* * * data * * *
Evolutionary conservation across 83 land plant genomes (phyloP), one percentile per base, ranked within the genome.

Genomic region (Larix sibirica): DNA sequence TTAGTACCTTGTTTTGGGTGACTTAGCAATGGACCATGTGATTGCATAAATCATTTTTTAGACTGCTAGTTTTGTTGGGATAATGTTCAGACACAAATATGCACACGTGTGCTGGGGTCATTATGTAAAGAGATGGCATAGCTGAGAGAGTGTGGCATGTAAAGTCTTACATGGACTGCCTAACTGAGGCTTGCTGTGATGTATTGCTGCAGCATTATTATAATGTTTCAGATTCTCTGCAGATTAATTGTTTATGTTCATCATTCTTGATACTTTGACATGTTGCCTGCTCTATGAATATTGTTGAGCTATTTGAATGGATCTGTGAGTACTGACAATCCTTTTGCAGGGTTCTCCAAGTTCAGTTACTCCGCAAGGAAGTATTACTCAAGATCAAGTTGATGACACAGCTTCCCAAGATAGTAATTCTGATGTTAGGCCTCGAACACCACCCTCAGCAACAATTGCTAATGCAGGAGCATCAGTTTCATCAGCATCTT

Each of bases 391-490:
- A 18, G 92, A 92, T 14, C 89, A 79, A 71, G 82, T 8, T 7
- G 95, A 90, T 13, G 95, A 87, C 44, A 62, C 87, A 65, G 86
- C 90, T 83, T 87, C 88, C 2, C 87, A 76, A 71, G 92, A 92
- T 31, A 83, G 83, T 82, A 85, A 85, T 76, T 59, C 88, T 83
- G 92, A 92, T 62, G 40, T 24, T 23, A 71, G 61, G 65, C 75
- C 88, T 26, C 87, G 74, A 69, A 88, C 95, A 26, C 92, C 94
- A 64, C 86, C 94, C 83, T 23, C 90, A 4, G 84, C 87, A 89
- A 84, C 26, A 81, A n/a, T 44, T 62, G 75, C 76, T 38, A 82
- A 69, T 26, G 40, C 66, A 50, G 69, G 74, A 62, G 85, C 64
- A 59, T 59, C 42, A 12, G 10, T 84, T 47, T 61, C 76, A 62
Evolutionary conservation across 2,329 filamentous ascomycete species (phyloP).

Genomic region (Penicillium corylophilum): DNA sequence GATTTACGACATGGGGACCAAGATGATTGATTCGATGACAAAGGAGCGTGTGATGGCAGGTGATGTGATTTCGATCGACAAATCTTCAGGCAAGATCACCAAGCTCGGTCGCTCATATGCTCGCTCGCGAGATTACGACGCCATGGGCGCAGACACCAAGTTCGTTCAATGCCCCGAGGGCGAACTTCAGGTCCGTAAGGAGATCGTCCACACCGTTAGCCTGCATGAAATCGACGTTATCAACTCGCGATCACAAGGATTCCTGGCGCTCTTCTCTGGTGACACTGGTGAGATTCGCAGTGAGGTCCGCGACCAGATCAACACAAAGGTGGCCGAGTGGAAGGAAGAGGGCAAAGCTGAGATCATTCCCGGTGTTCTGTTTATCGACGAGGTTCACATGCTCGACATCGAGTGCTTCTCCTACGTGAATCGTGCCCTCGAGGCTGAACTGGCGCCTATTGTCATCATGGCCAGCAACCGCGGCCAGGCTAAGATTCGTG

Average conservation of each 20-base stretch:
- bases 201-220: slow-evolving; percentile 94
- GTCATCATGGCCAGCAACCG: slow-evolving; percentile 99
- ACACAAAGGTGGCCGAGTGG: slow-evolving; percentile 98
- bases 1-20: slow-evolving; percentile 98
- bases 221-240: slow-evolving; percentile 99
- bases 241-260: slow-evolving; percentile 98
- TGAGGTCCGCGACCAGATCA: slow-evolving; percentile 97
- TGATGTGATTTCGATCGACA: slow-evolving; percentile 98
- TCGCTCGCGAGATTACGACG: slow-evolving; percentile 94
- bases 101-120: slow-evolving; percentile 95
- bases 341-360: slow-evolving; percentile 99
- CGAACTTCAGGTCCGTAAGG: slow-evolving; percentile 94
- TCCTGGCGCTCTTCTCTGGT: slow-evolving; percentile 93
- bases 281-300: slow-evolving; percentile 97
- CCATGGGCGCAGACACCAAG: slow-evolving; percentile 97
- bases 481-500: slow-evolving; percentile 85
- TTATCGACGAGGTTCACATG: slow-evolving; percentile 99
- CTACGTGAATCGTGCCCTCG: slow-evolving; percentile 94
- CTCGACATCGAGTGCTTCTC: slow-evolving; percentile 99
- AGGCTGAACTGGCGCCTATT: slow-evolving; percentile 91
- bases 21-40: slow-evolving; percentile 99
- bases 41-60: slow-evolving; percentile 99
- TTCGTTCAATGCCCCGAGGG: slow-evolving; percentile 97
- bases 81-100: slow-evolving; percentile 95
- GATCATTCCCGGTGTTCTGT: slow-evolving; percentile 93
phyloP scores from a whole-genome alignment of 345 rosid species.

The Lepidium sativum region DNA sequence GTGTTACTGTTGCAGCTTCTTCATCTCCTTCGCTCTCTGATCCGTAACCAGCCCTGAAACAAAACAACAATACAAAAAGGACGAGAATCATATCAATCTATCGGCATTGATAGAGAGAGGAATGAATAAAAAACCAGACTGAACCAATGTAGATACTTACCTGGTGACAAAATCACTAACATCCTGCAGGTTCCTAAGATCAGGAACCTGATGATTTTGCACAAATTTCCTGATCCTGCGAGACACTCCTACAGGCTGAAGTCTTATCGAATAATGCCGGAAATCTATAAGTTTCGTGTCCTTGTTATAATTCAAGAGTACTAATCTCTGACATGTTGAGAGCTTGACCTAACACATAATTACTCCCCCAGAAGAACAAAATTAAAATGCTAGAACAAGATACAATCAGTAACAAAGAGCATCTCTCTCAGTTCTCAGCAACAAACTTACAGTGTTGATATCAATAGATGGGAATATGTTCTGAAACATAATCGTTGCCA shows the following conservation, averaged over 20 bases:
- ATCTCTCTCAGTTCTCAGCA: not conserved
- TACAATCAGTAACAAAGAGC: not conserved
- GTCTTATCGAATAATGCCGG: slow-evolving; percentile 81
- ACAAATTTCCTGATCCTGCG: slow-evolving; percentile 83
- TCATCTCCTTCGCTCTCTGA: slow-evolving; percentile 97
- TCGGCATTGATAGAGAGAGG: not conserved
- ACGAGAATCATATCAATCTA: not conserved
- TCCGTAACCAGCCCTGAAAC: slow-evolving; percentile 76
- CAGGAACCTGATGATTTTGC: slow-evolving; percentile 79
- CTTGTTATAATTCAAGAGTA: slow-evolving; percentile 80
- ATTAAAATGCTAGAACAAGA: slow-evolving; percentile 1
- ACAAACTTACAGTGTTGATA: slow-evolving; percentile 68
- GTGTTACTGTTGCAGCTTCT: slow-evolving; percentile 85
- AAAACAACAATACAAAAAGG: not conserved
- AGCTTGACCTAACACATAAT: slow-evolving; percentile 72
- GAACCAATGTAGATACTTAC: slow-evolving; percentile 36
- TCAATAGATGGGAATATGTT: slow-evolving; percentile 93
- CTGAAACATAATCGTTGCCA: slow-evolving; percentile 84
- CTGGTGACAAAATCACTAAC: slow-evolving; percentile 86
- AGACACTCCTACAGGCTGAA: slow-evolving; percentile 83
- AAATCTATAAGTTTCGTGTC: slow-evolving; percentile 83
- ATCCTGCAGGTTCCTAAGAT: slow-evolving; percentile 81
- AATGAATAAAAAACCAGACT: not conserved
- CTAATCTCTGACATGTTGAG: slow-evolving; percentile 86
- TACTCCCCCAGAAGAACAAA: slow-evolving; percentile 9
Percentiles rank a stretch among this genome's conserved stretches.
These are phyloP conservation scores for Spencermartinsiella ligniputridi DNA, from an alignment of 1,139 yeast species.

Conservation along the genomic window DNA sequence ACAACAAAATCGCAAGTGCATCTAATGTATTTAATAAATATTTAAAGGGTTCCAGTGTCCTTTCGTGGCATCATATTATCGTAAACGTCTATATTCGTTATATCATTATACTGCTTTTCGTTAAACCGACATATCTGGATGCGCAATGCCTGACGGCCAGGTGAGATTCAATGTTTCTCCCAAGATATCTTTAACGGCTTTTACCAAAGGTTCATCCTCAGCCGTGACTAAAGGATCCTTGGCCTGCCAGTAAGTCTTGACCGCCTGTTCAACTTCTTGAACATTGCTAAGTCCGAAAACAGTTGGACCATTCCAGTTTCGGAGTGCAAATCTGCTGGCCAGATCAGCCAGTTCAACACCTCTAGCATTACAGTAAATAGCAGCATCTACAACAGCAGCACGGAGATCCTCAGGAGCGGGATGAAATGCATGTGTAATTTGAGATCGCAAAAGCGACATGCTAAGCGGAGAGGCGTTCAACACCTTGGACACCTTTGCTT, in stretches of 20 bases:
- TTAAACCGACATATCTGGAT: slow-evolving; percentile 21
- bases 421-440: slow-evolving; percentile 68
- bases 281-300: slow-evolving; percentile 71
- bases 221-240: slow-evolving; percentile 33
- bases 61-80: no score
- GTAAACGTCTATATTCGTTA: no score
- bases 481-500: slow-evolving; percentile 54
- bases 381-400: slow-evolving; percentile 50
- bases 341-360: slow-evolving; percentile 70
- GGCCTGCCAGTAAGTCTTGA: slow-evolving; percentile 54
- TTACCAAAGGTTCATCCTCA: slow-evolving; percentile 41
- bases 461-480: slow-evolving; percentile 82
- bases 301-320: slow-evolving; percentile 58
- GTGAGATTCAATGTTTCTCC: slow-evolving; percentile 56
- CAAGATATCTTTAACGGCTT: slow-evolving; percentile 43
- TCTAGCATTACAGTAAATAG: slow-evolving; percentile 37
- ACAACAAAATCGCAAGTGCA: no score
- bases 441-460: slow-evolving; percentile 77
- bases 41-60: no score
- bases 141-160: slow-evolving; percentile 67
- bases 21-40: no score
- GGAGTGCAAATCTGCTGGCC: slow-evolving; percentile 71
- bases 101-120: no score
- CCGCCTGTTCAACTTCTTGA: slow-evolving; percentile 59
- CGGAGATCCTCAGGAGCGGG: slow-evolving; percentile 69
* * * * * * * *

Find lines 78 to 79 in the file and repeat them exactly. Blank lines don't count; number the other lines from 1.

- bases 481-500: slow-evolving; percentile 54
- bases 381-400: slow-evolving; percentile 50